Mel joined a prominent Wellington photographer in his commercial studio, where the business of photography became a reality. Setting up his own studio less than a year later, he rapidly became a key player in the commercial photographic arena in Wellington.
Almost simultaneously, Mel began teaching photography. His skills as a chef translated into photography when he discovered an old photography book that included recipes for alternative photographic processing. Unable to resist any recipe, Mel was soon elbow deep in dangerous chemistry. This lead to a position teaching antique processes to students at Wellington Polytechnic. A mixture of teaching and commercial photography has been his staple diet ever since.
Bachelor of Creative Technologies
Craig has 20 Years of industry and freelance graphic design and photography work to his credit and his focus is in new interactive technologies, virtual technologies and 3D printing, data design and mapping.
Post Grad Cert in Applied Practice (Digital and Collaborative Learning)
Gareth has taught across the suite of Creative Technologies programs since 2010. Prior to this Gareth worked across many fields of the creative industries including Hairdressing, Film work including Design, SPFX make up, Costuming, Miniatures, Props manufacture and Set construction.
Initially training as a Hairdresser Gareth spent 10 years in this industry and was actively involved in Wella’s design team and national competition circuit winning both regional and national titles during the 1990s.
Gareth then moved to the NZ film industry in 1999 and worked for Weta Workshop for the following 10 years, the last 5 of which were spent as workshop supervisor overseeing production on multiple film, Gaming, and Public art work projects including King Kong, Lion,Witch and Wardrobe Trilogy, District 9, and Avatar films. Gareth still works closely with Weta Workshop and film based manufacturing companies in the wellington region and actively researches in this area.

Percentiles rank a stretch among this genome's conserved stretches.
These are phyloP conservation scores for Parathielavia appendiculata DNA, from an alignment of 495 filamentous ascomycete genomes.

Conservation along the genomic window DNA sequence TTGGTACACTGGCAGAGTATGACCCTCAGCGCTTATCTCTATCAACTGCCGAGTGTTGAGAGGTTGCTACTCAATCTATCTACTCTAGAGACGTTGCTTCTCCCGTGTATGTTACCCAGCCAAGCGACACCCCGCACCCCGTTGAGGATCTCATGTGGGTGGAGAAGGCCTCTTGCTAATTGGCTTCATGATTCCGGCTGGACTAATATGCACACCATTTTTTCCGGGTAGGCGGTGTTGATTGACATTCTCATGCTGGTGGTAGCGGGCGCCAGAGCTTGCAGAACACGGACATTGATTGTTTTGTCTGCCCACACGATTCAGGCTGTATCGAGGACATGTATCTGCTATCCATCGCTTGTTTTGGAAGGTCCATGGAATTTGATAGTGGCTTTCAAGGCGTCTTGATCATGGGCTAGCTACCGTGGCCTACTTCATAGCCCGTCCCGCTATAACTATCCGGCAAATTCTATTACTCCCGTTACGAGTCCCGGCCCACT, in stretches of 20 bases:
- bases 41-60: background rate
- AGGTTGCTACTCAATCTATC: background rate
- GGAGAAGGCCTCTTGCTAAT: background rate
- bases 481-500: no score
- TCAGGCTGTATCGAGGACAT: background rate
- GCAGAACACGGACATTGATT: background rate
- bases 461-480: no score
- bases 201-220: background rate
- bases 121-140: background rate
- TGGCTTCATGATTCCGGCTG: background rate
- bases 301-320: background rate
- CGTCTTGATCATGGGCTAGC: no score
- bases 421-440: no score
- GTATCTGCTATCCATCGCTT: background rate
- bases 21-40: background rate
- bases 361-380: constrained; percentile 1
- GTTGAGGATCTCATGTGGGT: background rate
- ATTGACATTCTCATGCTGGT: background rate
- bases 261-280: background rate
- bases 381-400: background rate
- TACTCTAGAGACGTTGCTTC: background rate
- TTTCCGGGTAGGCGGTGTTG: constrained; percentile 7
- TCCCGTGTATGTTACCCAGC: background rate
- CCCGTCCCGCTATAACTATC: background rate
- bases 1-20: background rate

Gareth’s personal art practice centres on contemporary Maori carving and adornment working predominantly in bone, wood and stone. The Kaupapa of this work is settled firmly within the concepts of Te Ao Maori and Whakapapa in particular. His work is exhibited regularly both in NZ and Internationally. The intersection of this carving practice and his work in the film based manufacturing industry is a primary area of research in regards to materiality, process, and development.
Post Grad Cert in Applied Practice (Digital and Collaborative Learning)
Darren has had over twenty years’ experience in various engineering fields which include NZ Defence, high speed packaging engineer for Lever Rexona and locomotive rebuild engineer for KiwiRail and he utilizes his knowledge of engineering to apply concepts of hard materials and processes practice into the school. Darren also has over 15 years of Maori art and design practice centred in Whakairo which includes Marae, gallery, and commission work.
Darren’s research focus is in 3D methodologies and processes including 3D modelling, Printing, Machining and associated technologies and in particular the use of these industry processes to inform teaching practice.
Deidra’s academic background combines fine arts, photography and art history. Her creative practice integrates traditional and alternative photographic processes such as cyanotypes, lumen prints and chemigrams with digital interventions. She has written on photography for online arts and culture forums as well exhibition catalogue essays for galleries including The Adam Art Gallery, The Engine Room and Enjoy. Deidra encourages her students to combine their practical and creative image making skills with a healthy dose of critical visual analysis.
MFA, BCGD (with distinction)
Supphawut (Tang) Supanun is a Thai contemporary graphic designer.
Supphawut completed a BCGD with a distinction of academic achievement at Whanganui School of Design in collaboration with Waikato University majoring in Computer Graphic Design & Digital Media in 2007 and continually completed an MFA in Design from Massey University at the end of 2015. His thesis, “ฅ.คน”: A Loop of Siam, examines the relationship between cultural identity and letterform (shape) in a modern context.
Supphawut has taken the concept of the loop which is prominent in Thai letterform, and weaving in Thai historical and cultural contexts knowledge to explore ways to manifest the language as different visual forms using a trans‐customary design method) to demonstrate the absences of historical and cultural awareness impacting on design production of the twentieth century. Supphawut continually evolves his practice by combining traditional & cultural art and craft knowledge with the use of new innovative design.
Mike completed a BDes (Hons) at Massey University majoring in Visual Communication Design and Digital Media in 2013. He has since been working as a freelance designer and artist in areas spanning Illustration, Ceramics, Graphic design, Web design, costume design, Sound design and sculpture. Much of his work has been based in central China in the last three years where he has been teaching design courses for various institutions. He has a keen interest in mixing technologies both old and new and brings this multidisciplinary approach to all his teaching and personal practice.